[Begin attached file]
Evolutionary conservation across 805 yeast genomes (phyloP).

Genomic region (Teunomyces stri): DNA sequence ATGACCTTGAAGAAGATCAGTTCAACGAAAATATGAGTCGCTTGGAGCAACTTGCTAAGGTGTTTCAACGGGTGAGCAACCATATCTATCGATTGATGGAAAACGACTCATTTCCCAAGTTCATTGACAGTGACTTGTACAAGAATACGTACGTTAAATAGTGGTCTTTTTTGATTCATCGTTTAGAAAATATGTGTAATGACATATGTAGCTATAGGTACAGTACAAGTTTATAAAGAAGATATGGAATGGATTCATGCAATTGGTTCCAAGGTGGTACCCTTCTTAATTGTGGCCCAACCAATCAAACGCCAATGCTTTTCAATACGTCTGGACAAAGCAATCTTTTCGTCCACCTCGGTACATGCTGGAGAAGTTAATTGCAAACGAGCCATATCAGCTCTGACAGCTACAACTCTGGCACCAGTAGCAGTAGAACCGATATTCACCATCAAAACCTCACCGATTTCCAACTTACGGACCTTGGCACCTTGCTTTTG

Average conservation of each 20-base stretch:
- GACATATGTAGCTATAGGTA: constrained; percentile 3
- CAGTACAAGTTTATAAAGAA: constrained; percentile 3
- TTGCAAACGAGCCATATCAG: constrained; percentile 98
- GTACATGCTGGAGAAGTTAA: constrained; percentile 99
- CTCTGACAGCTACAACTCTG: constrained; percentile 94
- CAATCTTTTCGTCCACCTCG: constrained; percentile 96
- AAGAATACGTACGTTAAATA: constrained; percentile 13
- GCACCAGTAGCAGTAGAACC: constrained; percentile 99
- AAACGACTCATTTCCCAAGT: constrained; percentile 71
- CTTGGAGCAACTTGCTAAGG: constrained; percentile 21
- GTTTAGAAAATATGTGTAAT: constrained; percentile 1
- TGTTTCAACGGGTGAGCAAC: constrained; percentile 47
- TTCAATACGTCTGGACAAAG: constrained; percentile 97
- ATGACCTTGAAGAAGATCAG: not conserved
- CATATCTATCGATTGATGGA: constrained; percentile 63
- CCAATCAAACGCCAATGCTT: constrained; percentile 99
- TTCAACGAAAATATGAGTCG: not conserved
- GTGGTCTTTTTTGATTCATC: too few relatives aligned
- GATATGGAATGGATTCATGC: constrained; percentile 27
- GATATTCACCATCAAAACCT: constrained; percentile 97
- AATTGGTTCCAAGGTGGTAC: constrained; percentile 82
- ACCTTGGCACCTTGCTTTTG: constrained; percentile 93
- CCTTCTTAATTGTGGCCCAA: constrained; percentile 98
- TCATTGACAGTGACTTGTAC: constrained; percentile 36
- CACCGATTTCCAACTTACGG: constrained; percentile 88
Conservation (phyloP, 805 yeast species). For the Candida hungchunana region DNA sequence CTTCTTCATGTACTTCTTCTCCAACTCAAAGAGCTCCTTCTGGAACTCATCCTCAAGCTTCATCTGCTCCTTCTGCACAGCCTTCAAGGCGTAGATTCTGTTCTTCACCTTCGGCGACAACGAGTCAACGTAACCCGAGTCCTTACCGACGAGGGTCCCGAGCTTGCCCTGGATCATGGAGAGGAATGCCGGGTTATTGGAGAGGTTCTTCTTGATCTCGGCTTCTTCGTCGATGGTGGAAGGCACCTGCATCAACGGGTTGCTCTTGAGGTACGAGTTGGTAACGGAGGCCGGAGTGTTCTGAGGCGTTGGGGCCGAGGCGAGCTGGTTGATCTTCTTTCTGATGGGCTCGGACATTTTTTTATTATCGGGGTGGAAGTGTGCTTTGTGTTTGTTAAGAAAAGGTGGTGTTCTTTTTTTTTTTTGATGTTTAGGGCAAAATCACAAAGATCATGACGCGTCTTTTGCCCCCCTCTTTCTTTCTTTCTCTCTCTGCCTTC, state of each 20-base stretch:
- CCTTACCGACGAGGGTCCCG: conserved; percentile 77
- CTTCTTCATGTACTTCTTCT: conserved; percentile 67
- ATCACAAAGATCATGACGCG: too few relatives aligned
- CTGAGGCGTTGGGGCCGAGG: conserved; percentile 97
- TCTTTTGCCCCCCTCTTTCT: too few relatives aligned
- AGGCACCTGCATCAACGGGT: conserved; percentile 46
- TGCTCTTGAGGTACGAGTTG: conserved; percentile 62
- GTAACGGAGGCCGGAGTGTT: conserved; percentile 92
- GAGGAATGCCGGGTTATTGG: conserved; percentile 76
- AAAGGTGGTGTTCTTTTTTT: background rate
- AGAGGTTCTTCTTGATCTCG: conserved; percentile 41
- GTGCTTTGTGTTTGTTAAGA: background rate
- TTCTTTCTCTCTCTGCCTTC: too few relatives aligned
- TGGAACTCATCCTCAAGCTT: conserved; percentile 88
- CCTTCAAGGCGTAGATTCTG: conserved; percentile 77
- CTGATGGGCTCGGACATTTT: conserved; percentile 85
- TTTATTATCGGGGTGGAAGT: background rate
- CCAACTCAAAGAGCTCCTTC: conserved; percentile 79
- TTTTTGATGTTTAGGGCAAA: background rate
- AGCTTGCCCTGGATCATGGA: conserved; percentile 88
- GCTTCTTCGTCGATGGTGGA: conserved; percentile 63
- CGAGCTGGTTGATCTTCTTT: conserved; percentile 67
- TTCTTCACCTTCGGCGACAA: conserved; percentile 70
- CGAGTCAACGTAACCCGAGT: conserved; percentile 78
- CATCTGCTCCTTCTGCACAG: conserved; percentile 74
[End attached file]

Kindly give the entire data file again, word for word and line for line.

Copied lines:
Evolutionary conservation across 805 yeast genomes (phyloP).

Genomic region (Teunomyces stri): DNA sequence ATGACCTTGAAGAAGATCAGTTCAACGAAAATATGAGTCGCTTGGAGCAACTTGCTAAGGTGTTTCAACGGGTGAGCAACCATATCTATCGATTGATGGAAAACGACTCATTTCCCAAGTTCATTGACAGTGACTTGTACAAGAATACGTACGTTAAATAGTGGTCTTTTTTGATTCATCGTTTAGAAAATATGTGTAATGACATATGTAGCTATAGGTACAGTACAAGTTTATAAAGAAGATATGGAATGGATTCATGCAATTGGTTCCAAGGTGGTACCCTTCTTAATTGTGGCCCAACCAATCAAACGCCAATGCTTTTCAATACGTCTGGACAAAGCAATCTTTTCGTCCACCTCGGTACATGCTGGAGAAGTTAATTGCAAACGAGCCATATCAGCTCTGACAGCTACAACTCTGGCACCAGTAGCAGTAGAACCGATATTCACCATCAAAACCTCACCGATTTCCAACTTACGGACCTTGGCACCTTGCTTTTG

Average conservation of each 20-base stretch:
- GACATATGTAGCTATAGGTA: constrained; percentile 3
- CAGTACAAGTTTATAAAGAA: constrained; percentile 3
- TTGCAAACGAGCCATATCAG: constrained; percentile 98
- GTACATGCTGGAGAAGTTAA: constrained; percentile 99
- CTCTGACAGCTACAACTCTG: constrained; percentile 94
- CAATCTTTTCGTCCACCTCG: constrained; percentile 96
- AAGAATACGTACGTTAAATA: constrained; percentile 13
- GCACCAGTAGCAGTAGAACC: constrained; percentile 99
- AAACGACTCATTTCCCAAGT: constrained; percentile 71
- CTTGGAGCAACTTGCTAAGG: constrained; percentile 21
- GTTTAGAAAATATGTGTAAT: constrained; percentile 1
- TGTTTCAACGGGTGAGCAAC: constrained; percentile 47
- TTCAATACGTCTGGACAAAG: constrained; percentile 97
- ATGACCTTGAAGAAGATCAG: not conserved
- CATATCTATCGATTGATGGA: constrained; percentile 63
- CCAATCAAACGCCAATGCTT: constrained; percentile 99
- TTCAACGAAAATATGAGTCG: not conserved
- GTGGTCTTTTTTGATTCATC: too few relatives aligned
- GATATGGAATGGATTCATGC: constrained; percentile 27
- GATATTCACCATCAAAACCT: constrained; percentile 97
- AATTGGTTCCAAGGTGGTAC: constrained; percentile 82
- ACCTTGGCACCTTGCTTTTG: constrained; percentile 93
- CCTTCTTAATTGTGGCCCAA: constrained; percentile 98
- TCATTGACAGTGACTTGTAC: constrained; percentile 36
- CACCGATTTCCAACTTACGG: constrained; percentile 88
Conservation (phyloP, 805 yeast species). For the Candida hungchunana region DNA sequence CTTCTTCATGTACTTCTTCTCCAACTCAAAGAGCTCCTTCTGGAACTCATCCTCAAGCTTCATCTGCTCCTTCTGCACAGCCTTCAAGGCGTAGATTCTGTTCTTCACCTTCGGCGACAACGAGTCAACGTAACCCGAGTCCTTACCGACGAGGGTCCCGAGCTTGCCCTGGATCATGGAGAGGAATGCCGGGTTATTGGAGAGGTTCTTCTTGATCTCGGCTTCTTCGTCGATGGTGGAAGGCACCTGCATCAACGGGTTGCTCTTGAGGTACGAGTTGGTAACGGAGGCCGGAGTGTTCTGAGGCGTTGGGGCCGAGGCGAGCTGGTTGATCTTCTTTCTGATGGGCTCGGACATTTTTTTATTATCGGGGTGGAAGTGTGCTTTGTGTTTGTTAAGAAAAGGTGGTGTTCTTTTTTTTTTTTGATGTTTAGGGCAAAATCACAAAGATCATGACGCGTCTTTTGCCCCCCTCTTTCTTTCTTTCTCTCTCTGCCTTC, state of each 20-base stretch:
- CCTTACCGACGAGGGTCCCG: conserved; percentile 77
- CTTCTTCATGTACTTCTTCT: conserved; percentile 67
- ATCACAAAGATCATGACGCG: too few relatives aligned
- CTGAGGCGTTGGGGCCGAGG: conserved; percentile 97
- TCTTTTGCCCCCCTCTTTCT: too few relatives aligned
- AGGCACCTGCATCAACGGGT: conserved; percentile 46
- TGCTCTTGAGGTACGAGTTG: conserved; percentile 62
- GTAACGGAGGCCGGAGTGTT: conserved; percentile 92
- GAGGAATGCCGGGTTATTGG: conserved; percentile 76
- AAAGGTGGTGTTCTTTTTTT: background rate
- AGAGGTTCTTCTTGATCTCG: conserved; percentile 41
- GTGCTTTGTGTTTGTTAAGA: background rate
- TTCTTTCTCTCTCTGCCTTC: too few relatives aligned
- TGGAACTCATCCTCAAGCTT: conserved; percentile 88
- CCTTCAAGGCGTAGATTCTG: conserved; percentile 77
- CTGATGGGCTCGGACATTTT: conserved; percentile 85
- TTTATTATCGGGGTGGAAGT: background rate
- CCAACTCAAAGAGCTCCTTC: conserved; percentile 79
- TTTTTGATGTTTAGGGCAAA: background rate
- AGCTTGCCCTGGATCATGGA: conserved; percentile 88
- GCTTCTTCGTCGATGGTGGA: conserved; percentile 63
- CGAGCTGGTTGATCTTCTTT: conserved; percentile 67
- TTCTTCACCTTCGGCGACAA: conserved; percentile 70
- CGAGTCAACGTAACCCGAGT: conserved; percentile 78
- CATCTGCTCCTTCTGCACAG: conserved; percentile 74